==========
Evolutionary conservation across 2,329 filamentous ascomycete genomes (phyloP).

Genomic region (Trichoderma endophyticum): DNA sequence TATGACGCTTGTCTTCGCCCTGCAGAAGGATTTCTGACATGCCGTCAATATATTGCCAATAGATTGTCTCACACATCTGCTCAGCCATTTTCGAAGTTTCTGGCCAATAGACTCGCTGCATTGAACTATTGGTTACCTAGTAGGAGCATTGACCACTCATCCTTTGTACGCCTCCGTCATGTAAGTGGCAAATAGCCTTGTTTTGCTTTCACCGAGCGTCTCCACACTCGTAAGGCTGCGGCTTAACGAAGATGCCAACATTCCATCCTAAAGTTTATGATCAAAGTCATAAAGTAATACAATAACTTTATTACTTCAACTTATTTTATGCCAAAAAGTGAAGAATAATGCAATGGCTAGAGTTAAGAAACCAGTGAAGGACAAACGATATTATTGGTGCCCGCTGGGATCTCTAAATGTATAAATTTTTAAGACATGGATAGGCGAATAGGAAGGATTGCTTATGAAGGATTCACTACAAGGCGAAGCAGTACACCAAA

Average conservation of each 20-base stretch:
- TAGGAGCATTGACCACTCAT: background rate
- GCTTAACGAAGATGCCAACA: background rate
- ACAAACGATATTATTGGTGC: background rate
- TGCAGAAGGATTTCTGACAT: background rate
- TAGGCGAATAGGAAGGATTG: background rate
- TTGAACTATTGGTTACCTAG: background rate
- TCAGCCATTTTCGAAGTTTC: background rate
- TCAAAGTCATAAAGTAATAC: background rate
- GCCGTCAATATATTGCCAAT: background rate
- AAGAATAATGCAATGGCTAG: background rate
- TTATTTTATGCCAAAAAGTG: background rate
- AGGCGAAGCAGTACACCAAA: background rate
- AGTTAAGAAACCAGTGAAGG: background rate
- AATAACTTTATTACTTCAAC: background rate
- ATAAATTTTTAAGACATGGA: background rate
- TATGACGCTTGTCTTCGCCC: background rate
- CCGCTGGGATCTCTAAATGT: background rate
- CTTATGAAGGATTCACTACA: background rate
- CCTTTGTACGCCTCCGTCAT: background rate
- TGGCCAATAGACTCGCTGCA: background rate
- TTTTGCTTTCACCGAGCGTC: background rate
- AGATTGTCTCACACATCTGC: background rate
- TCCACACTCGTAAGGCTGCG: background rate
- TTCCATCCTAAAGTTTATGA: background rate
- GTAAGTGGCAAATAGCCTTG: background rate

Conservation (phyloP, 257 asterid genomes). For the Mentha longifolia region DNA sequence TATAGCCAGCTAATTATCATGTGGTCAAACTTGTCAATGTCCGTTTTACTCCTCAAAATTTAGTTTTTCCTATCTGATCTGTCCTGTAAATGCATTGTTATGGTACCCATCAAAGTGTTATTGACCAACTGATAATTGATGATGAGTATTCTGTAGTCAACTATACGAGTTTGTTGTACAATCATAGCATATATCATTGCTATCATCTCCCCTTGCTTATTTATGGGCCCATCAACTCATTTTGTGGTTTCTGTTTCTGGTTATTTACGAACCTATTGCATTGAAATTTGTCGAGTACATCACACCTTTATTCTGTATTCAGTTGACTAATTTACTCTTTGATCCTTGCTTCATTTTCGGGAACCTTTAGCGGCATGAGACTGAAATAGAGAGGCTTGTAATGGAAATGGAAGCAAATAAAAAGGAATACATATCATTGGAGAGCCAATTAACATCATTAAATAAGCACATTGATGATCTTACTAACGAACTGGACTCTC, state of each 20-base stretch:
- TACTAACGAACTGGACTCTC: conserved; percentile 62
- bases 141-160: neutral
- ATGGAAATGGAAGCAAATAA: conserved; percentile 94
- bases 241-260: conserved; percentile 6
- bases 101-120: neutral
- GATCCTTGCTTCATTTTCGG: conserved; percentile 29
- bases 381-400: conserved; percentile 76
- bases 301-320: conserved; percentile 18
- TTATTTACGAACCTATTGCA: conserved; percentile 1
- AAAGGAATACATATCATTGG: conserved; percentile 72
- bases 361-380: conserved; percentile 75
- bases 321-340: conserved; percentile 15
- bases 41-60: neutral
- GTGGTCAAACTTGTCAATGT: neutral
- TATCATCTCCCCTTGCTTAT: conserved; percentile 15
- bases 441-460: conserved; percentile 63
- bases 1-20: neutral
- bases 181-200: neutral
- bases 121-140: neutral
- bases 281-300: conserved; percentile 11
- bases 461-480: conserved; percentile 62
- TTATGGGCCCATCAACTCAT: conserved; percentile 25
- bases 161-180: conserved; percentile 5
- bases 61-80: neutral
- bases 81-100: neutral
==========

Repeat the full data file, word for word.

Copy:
Evolutionary conservation across 2,329 filamentous ascomycete genomes (phyloP).

Genomic region (Trichoderma endophyticum): DNA sequence TATGACGCTTGTCTTCGCCCTGCAGAAGGATTTCTGACATGCCGTCAATATATTGCCAATAGATTGTCTCACACATCTGCTCAGCCATTTTCGAAGTTTCTGGCCAATAGACTCGCTGCATTGAACTATTGGTTACCTAGTAGGAGCATTGACCACTCATCCTTTGTACGCCTCCGTCATGTAAGTGGCAAATAGCCTTGTTTTGCTTTCACCGAGCGTCTCCACACTCGTAAGGCTGCGGCTTAACGAAGATGCCAACATTCCATCCTAAAGTTTATGATCAAAGTCATAAAGTAATACAATAACTTTATTACTTCAACTTATTTTATGCCAAAAAGTGAAGAATAATGCAATGGCTAGAGTTAAGAAACCAGTGAAGGACAAACGATATTATTGGTGCCCGCTGGGATCTCTAAATGTATAAATTTTTAAGACATGGATAGGCGAATAGGAAGGATTGCTTATGAAGGATTCACTACAAGGCGAAGCAGTACACCAAA

Average conservation of each 20-base stretch:
- TAGGAGCATTGACCACTCAT: background rate
- GCTTAACGAAGATGCCAACA: background rate
- ACAAACGATATTATTGGTGC: background rate
- TGCAGAAGGATTTCTGACAT: background rate
- TAGGCGAATAGGAAGGATTG: background rate
- TTGAACTATTGGTTACCTAG: background rate
- TCAGCCATTTTCGAAGTTTC: background rate
- TCAAAGTCATAAAGTAATAC: background rate
- GCCGTCAATATATTGCCAAT: background rate
- AAGAATAATGCAATGGCTAG: background rate
- TTATTTTATGCCAAAAAGTG: background rate
- AGGCGAAGCAGTACACCAAA: background rate
- AGTTAAGAAACCAGTGAAGG: background rate
- AATAACTTTATTACTTCAAC: background rate
- ATAAATTTTTAAGACATGGA: background rate
- TATGACGCTTGTCTTCGCCC: background rate
- CCGCTGGGATCTCTAAATGT: background rate
- CTTATGAAGGATTCACTACA: background rate
- CCTTTGTACGCCTCCGTCAT: background rate
- TGGCCAATAGACTCGCTGCA: background rate
- TTTTGCTTTCACCGAGCGTC: background rate
- AGATTGTCTCACACATCTGC: background rate
- TCCACACTCGTAAGGCTGCG: background rate
- TTCCATCCTAAAGTTTATGA: background rate
- GTAAGTGGCAAATAGCCTTG: background rate

Conservation (phyloP, 257 asterid genomes). For the Mentha longifolia region DNA sequence TATAGCCAGCTAATTATCATGTGGTCAAACTTGTCAATGTCCGTTTTACTCCTCAAAATTTAGTTTTTCCTATCTGATCTGTCCTGTAAATGCATTGTTATGGTACCCATCAAAGTGTTATTGACCAACTGATAATTGATGATGAGTATTCTGTAGTCAACTATACGAGTTTGTTGTACAATCATAGCATATATCATTGCTATCATCTCCCCTTGCTTATTTATGGGCCCATCAACTCATTTTGTGGTTTCTGTTTCTGGTTATTTACGAACCTATTGCATTGAAATTTGTCGAGTACATCACACCTTTATTCTGTATTCAGTTGACTAATTTACTCTTTGATCCTTGCTTCATTTTCGGGAACCTTTAGCGGCATGAGACTGAAATAGAGAGGCTTGTAATGGAAATGGAAGCAAATAAAAAGGAATACATATCATTGGAGAGCCAATTAACATCATTAAATAAGCACATTGATGATCTTACTAACGAACTGGACTCTC, state of each 20-base stretch:
- TACTAACGAACTGGACTCTC: conserved; percentile 62
- bases 141-160: neutral
- ATGGAAATGGAAGCAAATAA: conserved; percentile 94
- bases 241-260: conserved; percentile 6
- bases 101-120: neutral
- GATCCTTGCTTCATTTTCGG: conserved; percentile 29
- bases 381-400: conserved; percentile 76
- bases 301-320: conserved; percentile 18
- TTATTTACGAACCTATTGCA: conserved; percentile 1
- AAAGGAATACATATCATTGG: conserved; percentile 72
- bases 361-380: conserved; percentile 75
- bases 321-340: conserved; percentile 15
- bases 41-60: neutral
- GTGGTCAAACTTGTCAATGT: neutral
- TATCATCTCCCCTTGCTTAT: conserved; percentile 15
- bases 441-460: conserved; percentile 63
- bases 1-20: neutral
- bases 181-200: neutral
- bases 121-140: neutral
- bases 281-300: conserved; percentile 11
- bases 461-480: conserved; percentile 62
- TTATGGGCCCATCAACTCAT: conserved; percentile 25
- bases 161-180: conserved; percentile 5
- bases 61-80: neutral
- bases 81-100: neutral